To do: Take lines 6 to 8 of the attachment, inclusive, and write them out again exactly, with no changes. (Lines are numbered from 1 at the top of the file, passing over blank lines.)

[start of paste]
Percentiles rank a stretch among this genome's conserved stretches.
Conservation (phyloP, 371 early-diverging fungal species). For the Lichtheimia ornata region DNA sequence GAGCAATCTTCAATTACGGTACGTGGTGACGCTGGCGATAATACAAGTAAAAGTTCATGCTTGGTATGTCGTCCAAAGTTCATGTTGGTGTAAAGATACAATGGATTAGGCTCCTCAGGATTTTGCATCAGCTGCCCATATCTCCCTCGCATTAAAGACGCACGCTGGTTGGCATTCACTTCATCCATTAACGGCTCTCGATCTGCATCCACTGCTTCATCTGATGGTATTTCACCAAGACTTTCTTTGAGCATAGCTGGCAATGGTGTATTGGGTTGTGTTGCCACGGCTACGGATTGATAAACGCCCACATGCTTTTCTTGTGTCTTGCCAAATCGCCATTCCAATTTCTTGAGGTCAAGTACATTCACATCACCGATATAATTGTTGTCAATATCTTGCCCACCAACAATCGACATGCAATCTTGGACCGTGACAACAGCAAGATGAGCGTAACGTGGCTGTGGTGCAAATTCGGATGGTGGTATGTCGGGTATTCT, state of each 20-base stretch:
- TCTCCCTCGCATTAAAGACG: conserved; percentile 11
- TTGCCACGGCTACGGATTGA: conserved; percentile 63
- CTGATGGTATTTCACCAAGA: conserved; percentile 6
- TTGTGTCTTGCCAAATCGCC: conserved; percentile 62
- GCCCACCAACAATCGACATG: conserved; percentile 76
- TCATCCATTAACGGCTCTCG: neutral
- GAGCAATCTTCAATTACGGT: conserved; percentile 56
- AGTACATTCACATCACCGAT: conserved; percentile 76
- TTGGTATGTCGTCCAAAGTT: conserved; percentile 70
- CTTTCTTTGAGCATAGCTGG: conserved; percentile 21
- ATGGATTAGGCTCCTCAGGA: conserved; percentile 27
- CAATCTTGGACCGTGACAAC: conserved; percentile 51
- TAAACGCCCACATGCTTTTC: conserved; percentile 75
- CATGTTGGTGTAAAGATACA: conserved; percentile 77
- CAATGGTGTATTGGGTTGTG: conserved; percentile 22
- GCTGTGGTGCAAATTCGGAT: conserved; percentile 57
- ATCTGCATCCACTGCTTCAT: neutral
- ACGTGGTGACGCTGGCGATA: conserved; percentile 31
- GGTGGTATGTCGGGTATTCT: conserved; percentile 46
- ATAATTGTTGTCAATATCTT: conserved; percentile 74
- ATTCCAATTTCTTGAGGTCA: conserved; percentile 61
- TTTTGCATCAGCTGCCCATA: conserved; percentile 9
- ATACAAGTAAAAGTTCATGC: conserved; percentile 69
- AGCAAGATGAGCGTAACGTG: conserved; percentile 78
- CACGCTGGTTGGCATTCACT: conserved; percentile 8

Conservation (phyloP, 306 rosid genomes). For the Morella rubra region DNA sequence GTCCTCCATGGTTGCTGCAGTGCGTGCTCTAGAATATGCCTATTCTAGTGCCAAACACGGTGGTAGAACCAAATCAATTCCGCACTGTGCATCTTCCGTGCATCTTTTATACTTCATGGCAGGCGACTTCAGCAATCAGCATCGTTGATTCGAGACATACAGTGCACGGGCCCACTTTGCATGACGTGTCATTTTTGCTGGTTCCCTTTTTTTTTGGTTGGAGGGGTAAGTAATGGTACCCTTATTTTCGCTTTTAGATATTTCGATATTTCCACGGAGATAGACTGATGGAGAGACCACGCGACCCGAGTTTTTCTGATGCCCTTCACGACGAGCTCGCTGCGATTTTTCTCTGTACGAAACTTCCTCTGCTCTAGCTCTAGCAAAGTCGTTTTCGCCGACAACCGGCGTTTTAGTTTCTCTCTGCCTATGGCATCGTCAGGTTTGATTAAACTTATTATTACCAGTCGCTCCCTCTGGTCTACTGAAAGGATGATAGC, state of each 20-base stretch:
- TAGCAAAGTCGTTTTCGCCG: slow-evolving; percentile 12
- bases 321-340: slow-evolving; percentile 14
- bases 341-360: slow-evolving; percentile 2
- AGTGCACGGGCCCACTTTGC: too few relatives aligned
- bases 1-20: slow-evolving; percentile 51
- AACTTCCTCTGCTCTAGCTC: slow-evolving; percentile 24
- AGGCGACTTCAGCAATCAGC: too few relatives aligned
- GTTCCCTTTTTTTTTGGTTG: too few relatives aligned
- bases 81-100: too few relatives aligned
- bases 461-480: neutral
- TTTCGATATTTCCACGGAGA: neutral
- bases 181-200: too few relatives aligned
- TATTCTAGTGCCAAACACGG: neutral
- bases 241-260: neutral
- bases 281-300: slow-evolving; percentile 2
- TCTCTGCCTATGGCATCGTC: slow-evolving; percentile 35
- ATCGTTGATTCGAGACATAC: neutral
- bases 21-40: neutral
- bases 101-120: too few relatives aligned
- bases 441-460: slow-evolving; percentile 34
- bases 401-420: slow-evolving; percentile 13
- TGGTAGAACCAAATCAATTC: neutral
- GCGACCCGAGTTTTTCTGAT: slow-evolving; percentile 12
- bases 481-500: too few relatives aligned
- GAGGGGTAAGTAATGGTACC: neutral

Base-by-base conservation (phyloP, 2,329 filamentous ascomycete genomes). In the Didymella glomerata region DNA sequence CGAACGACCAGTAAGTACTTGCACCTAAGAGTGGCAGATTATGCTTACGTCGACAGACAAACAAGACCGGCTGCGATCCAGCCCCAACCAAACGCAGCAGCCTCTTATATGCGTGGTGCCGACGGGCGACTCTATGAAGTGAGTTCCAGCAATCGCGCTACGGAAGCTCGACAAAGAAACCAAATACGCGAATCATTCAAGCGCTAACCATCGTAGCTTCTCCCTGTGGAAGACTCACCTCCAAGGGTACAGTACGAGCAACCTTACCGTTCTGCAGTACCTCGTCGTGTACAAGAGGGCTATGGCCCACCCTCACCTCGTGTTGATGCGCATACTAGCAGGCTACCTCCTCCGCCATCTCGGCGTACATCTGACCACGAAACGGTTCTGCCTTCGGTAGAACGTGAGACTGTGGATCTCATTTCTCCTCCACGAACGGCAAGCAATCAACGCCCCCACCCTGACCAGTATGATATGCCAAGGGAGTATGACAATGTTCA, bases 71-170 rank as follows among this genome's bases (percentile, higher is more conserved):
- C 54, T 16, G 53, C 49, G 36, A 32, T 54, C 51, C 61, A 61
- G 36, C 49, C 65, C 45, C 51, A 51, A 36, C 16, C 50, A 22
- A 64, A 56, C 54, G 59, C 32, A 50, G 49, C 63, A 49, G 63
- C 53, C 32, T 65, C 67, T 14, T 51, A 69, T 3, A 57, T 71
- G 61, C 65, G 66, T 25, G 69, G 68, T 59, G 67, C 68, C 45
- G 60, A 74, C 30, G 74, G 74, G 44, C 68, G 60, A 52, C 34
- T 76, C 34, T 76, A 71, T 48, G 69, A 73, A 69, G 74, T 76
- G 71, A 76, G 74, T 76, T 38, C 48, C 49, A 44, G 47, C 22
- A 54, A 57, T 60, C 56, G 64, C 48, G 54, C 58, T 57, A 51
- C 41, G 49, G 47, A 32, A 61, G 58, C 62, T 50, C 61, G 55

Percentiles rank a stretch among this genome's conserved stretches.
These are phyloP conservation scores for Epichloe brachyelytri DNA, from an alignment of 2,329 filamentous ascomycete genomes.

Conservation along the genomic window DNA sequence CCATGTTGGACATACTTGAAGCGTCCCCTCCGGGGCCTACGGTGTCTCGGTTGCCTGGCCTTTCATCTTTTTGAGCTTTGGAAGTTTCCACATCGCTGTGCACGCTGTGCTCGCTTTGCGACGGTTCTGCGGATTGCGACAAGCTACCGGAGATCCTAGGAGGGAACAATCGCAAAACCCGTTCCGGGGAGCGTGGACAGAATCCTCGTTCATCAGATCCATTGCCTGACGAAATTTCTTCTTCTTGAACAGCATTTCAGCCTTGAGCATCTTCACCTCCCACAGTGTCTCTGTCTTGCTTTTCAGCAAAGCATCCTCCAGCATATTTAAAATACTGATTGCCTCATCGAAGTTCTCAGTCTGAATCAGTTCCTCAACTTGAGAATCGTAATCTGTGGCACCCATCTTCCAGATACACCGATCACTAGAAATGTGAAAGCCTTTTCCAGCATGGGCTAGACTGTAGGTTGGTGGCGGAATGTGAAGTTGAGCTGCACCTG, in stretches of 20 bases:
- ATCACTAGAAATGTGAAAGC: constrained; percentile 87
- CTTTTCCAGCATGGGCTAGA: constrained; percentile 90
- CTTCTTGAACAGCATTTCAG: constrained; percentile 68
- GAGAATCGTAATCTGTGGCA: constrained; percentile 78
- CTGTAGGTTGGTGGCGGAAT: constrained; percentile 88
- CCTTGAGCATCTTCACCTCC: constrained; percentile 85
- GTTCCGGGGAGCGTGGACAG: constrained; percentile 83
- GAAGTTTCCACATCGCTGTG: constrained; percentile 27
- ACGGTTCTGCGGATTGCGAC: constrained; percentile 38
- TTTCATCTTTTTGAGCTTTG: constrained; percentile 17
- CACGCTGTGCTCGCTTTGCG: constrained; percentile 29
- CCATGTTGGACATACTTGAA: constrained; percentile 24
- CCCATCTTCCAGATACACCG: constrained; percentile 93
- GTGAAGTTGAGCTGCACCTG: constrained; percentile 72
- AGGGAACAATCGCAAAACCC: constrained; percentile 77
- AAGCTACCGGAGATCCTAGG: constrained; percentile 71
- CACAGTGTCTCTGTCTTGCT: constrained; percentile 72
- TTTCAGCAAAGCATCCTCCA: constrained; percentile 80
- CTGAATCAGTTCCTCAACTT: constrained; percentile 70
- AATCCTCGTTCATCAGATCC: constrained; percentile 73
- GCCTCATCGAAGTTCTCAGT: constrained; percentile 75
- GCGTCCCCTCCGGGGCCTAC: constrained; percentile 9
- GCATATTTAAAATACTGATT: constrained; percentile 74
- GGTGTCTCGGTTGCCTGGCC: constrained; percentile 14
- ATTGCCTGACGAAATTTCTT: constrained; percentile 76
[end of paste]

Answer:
- TTGTGTCTTGCCAAATCGCC: conserved; percentile 62
- GCCCACCAACAATCGACATG: conserved; percentile 76
- TCATCCATTAACGGCTCTCG: neutral